The New York Yankees often are criticized for their lavish spending, and why not? Their payroll, hovering around $200 million, again is the highest in the majors.
General manager Brian Cashman, however, excels at finding inexpensive veterans to complement his high-priced talent — and this year’s team might be his finest work yet.
New York’s current 25-man roster includes 12 players who came from other organizations and are getting paid $4 million or less by the Yankees this season.
Here’s the list:
Freddy Garcia: $4 million.
Ichiro: Estimated $2.25 million.
Andruw Jones: $2 million.
Boone Logan: $1.875 million.
Raul Ibanez: $1.1 million.
Eric Chavez: $900,000.
Casey McGehee: Estimated $775,000.
Jayson Nix: $550,000.
Clay Rapada: $525,000.
Chris Stewart: $482,500.
Clay Eppley: $481,000.
Derek Lowe: Estimated $140,000.
Lowe’s money is the pro-rated portion of the minimum salary; the Cleveland Indians and Atlanta Braves are paying the rest of his $15 million guarantee for 2012.
The Yankees also received $4.5 million from the Seattle Mariners to cover the rest of Ichiro’s remaining salary and $225,000 from the Pittsburgh Pirates to cover the rest of McGehee’s.
What’s more, the list does not include five homegrown Yankees pitchers who are earning $3.2 million or less — right-handers Ivan Nova, Phil Hughes, David Robertson, Joba Chamberlain and David Phelps.
The Yankees benefit in part from the desire of some veterans to play for the world’s most famous sports franchise — “I love coming here every day,” Ibanez says, referring to Yankee Stadium. “I don’t even mind the traffic.”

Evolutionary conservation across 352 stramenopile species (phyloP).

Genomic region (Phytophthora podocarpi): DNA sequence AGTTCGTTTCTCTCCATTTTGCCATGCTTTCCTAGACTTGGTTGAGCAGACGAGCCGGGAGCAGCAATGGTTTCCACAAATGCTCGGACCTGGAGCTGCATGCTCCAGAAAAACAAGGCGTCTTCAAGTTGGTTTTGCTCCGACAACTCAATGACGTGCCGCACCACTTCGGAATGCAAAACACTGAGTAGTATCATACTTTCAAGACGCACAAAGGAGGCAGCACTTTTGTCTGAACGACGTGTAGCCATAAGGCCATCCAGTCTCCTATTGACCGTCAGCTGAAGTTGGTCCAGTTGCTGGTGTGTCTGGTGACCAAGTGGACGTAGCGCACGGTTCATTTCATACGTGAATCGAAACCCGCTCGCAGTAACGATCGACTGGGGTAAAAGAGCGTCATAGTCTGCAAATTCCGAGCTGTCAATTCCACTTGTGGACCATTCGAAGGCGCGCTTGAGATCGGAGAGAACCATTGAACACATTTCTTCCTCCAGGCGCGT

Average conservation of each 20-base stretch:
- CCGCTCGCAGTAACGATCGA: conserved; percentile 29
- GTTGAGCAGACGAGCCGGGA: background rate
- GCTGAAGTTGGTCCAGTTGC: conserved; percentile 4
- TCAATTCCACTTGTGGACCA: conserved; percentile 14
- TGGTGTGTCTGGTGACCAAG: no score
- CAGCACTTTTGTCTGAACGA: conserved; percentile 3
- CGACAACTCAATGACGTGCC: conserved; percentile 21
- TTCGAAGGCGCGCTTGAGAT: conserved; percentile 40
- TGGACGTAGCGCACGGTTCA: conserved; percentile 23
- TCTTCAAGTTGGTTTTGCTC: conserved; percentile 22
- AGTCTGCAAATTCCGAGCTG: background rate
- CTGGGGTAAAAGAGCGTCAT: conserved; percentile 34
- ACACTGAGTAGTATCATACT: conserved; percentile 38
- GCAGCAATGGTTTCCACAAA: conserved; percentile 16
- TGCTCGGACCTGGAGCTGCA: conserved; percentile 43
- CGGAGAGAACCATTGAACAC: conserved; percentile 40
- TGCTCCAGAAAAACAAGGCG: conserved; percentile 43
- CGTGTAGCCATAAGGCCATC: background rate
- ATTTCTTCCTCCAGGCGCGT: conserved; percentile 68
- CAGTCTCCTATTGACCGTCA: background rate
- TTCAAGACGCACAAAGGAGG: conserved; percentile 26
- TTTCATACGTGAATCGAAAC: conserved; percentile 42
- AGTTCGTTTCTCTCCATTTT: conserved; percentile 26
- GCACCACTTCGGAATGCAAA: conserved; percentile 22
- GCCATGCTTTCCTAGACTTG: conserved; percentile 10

But Cashman also waits out the free-agent market until prices on players such as Ibanez and Eric Chavez drop, and the GM and his staff are aggressive on small trades, the waiver wire and minor-league free agents.
Granted, the Yankees have 10 players earning $10 million or more, and three — Alex Rodriguez, Mark Teixeira and CC Sabathia — earning $23 million or more. But a number of their high-priced players have been injured this season, and the level of contribution from their bargain-basement types players has been nothing short of astonishing.
Nix, when asked about the Yankees’ reputation as big spenders, “People like to say that, throw that around. Of course the Yankees do spend lots of money. But they do things with a purpose. They know what they’re doing. It’s not an accident.”
The Yankees, when they decide to move on a player, often act quickly. They pounced on Ichiro when the San Francisco Giants balked at acquiring him (Ichiro, who has enough service time to veto any trade, did not want to play for another team that pursued him, the Chicago White Sox, sources said).
The signing of Lowe was an even better example of how the Yankees often outflank their competition. Once the Indians released Lowe, any team could have signed him for the minimum terms. But Cashman, negotiating with Lowe’s agent, Scott Boras, wasted no time.
“It happened literally in 10 minutes,” Lowe says. “We were talking to other teams. They were saying, ‘We’re interested, but give us a day or so.’
“Scott calls and says, ‘I talked to Brian, this is exactly what he wants to have happen as far as the role. Is it something you’re interested in?’ I said, ‘Of course.’ He said, ‘Let me call him back.’
“Two minutes later, Cashman called and it was done.”
Lowe’s experience was not atypical.
The Yankees were equally blunt with Ichiro — they communicated to him that he often would need to play left field instead of right, hit down in the lineup, sit against certain lefties. Ichiro accepted the trade, anyway.
“They’re very honest and straightforward, which I think veteran players appreciate,” Ibanez says. “They tell you exactly what they think your role is going to be, what is expected, what they want.”
The players, in turn, are content to check their egos to fill a small part of the Yankees’ universe.
Cashman, by exploiting the brand, helps perpetuate it. All of the pieces fit. The Yankees, expensive in sum, are an actual team.